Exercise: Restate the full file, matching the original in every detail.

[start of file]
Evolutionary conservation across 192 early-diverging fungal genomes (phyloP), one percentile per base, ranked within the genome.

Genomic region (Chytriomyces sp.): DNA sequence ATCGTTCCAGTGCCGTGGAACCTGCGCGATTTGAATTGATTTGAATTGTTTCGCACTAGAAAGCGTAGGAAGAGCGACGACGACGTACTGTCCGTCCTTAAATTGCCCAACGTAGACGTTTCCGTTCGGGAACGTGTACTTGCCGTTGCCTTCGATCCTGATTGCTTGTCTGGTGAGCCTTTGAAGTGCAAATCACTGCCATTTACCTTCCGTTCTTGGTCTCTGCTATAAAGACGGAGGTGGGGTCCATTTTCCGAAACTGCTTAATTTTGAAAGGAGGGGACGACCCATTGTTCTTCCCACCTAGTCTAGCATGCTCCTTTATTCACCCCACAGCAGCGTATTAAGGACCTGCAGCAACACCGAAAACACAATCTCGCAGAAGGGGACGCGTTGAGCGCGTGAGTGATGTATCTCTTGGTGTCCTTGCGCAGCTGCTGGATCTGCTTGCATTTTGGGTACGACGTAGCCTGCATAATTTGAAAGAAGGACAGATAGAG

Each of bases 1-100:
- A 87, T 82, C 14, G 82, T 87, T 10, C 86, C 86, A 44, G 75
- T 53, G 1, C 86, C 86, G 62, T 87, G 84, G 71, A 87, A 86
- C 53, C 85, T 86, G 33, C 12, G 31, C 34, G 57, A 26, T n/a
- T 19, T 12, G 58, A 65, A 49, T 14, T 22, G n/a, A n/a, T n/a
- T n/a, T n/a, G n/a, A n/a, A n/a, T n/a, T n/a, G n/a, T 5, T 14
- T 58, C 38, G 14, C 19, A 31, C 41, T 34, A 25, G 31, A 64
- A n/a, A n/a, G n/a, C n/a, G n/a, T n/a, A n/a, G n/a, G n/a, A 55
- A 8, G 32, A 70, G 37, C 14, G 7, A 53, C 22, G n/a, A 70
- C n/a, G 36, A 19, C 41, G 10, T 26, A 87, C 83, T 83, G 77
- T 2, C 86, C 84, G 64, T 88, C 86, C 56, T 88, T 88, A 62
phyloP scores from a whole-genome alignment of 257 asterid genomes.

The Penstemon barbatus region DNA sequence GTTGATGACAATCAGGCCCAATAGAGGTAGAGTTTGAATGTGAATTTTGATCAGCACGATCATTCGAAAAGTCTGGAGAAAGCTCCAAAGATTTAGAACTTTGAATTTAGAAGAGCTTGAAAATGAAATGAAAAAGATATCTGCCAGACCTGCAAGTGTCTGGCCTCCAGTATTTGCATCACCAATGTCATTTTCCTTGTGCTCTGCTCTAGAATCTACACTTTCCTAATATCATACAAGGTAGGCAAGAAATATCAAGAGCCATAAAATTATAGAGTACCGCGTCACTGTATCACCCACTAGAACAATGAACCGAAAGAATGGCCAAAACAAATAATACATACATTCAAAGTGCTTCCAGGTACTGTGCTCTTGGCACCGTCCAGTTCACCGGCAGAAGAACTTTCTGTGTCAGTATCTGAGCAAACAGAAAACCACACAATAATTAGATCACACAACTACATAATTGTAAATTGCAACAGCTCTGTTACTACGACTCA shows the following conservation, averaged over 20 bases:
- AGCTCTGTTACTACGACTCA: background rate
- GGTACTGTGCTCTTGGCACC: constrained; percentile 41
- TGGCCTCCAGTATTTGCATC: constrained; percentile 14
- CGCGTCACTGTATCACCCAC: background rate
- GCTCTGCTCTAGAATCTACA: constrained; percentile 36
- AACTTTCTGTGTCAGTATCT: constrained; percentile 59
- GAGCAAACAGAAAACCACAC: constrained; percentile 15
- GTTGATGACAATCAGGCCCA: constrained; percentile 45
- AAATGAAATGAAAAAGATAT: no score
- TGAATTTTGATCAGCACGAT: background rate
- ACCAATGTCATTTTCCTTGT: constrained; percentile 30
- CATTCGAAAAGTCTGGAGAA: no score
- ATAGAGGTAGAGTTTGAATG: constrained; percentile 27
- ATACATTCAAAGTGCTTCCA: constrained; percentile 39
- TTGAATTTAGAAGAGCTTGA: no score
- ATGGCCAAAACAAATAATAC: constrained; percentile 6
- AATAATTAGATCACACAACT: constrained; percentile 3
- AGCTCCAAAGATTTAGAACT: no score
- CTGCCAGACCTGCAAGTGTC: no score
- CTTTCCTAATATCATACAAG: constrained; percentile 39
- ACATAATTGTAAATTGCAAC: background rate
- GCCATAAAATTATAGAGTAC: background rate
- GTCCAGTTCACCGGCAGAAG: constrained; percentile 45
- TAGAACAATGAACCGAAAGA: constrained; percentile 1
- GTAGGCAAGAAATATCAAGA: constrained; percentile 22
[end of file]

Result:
Evolutionary conservation across 192 early-diverging fungal genomes (phyloP), one percentile per base, ranked within the genome.

Genomic region (Chytriomyces sp.): DNA sequence ATCGTTCCAGTGCCGTGGAACCTGCGCGATTTGAATTGATTTGAATTGTTTCGCACTAGAAAGCGTAGGAAGAGCGACGACGACGTACTGTCCGTCCTTAAATTGCCCAACGTAGACGTTTCCGTTCGGGAACGTGTACTTGCCGTTGCCTTCGATCCTGATTGCTTGTCTGGTGAGCCTTTGAAGTGCAAATCACTGCCATTTACCTTCCGTTCTTGGTCTCTGCTATAAAGACGGAGGTGGGGTCCATTTTCCGAAACTGCTTAATTTTGAAAGGAGGGGACGACCCATTGTTCTTCCCACCTAGTCTAGCATGCTCCTTTATTCACCCCACAGCAGCGTATTAAGGACCTGCAGCAACACCGAAAACACAATCTCGCAGAAGGGGACGCGTTGAGCGCGTGAGTGATGTATCTCTTGGTGTCCTTGCGCAGCTGCTGGATCTGCTTGCATTTTGGGTACGACGTAGCCTGCATAATTTGAAAGAAGGACAGATAGAG

Each of bases 1-100:
- A 87, T 82, C 14, G 82, T 87, T 10, C 86, C 86, A 44, G 75
- T 53, G 1, C 86, C 86, G 62, T 87, G 84, G 71, A 87, A 86
- C 53, C 85, T 86, G 33, C 12, G 31, C 34, G 57, A 26, T n/a
- T 19, T 12, G 58, A 65, A 49, T 14, T 22, G n/a, A n/a, T n/a
- T n/a, T n/a, G n/a, A n/a, A n/a, T n/a, T n/a, G n/a, T 5, T 14
- T 58, C 38, G 14, C 19, A 31, C 41, T 34, A 25, G 31, A 64
- A n/a, A n/a, G n/a, C n/a, G n/a, T n/a, A n/a, G n/a, G n/a, A 55
- A 8, G 32, A 70, G 37, C 14, G 7, A 53, C 22, G n/a, A 70
- C n/a, G 36, A 19, C 41, G 10, T 26, A 87, C 83, T 83, G 77
- T 2, C 86, C 84, G 64, T 88, C 86, C 56, T 88, T 88, A 62
phyloP scores from a whole-genome alignment of 257 asterid genomes.

The Penstemon barbatus region DNA sequence GTTGATGACAATCAGGCCCAATAGAGGTAGAGTTTGAATGTGAATTTTGATCAGCACGATCATTCGAAAAGTCTGGAGAAAGCTCCAAAGATTTAGAACTTTGAATTTAGAAGAGCTTGAAAATGAAATGAAAAAGATATCTGCCAGACCTGCAAGTGTCTGGCCTCCAGTATTTGCATCACCAATGTCATTTTCCTTGTGCTCTGCTCTAGAATCTACACTTTCCTAATATCATACAAGGTAGGCAAGAAATATCAAGAGCCATAAAATTATAGAGTACCGCGTCACTGTATCACCCACTAGAACAATGAACCGAAAGAATGGCCAAAACAAATAATACATACATTCAAAGTGCTTCCAGGTACTGTGCTCTTGGCACCGTCCAGTTCACCGGCAGAAGAACTTTCTGTGTCAGTATCTGAGCAAACAGAAAACCACACAATAATTAGATCACACAACTACATAATTGTAAATTGCAACAGCTCTGTTACTACGACTCA shows the following conservation, averaged over 20 bases:
- AGCTCTGTTACTACGACTCA: background rate
- GGTACTGTGCTCTTGGCACC: constrained; percentile 41
- TGGCCTCCAGTATTTGCATC: constrained; percentile 14
- CGCGTCACTGTATCACCCAC: background rate
- GCTCTGCTCTAGAATCTACA: constrained; percentile 36
- AACTTTCTGTGTCAGTATCT: constrained; percentile 59
- GAGCAAACAGAAAACCACAC: constrained; percentile 15
- GTTGATGACAATCAGGCCCA: constrained; percentile 45
- AAATGAAATGAAAAAGATAT: no score
- TGAATTTTGATCAGCACGAT: background rate
- ACCAATGTCATTTTCCTTGT: constrained; percentile 30
- CATTCGAAAAGTCTGGAGAA: no score
- ATAGAGGTAGAGTTTGAATG: constrained; percentile 27
- ATACATTCAAAGTGCTTCCA: constrained; percentile 39
- TTGAATTTAGAAGAGCTTGA: no score
- ATGGCCAAAACAAATAATAC: constrained; percentile 6
- AATAATTAGATCACACAACT: constrained; percentile 3
- AGCTCCAAAGATTTAGAACT: no score
- CTGCCAGACCTGCAAGTGTC: no score
- CTTTCCTAATATCATACAAG: constrained; percentile 39
- ACATAATTGTAAATTGCAAC: background rate
- GCCATAAAATTATAGAGTAC: background rate
- GTCCAGTTCACCGGCAGAAG: constrained; percentile 45
- TAGAACAATGAACCGAAAGA: constrained; percentile 1
- GTAGGCAAGAAATATCAAGA: constrained; percentile 22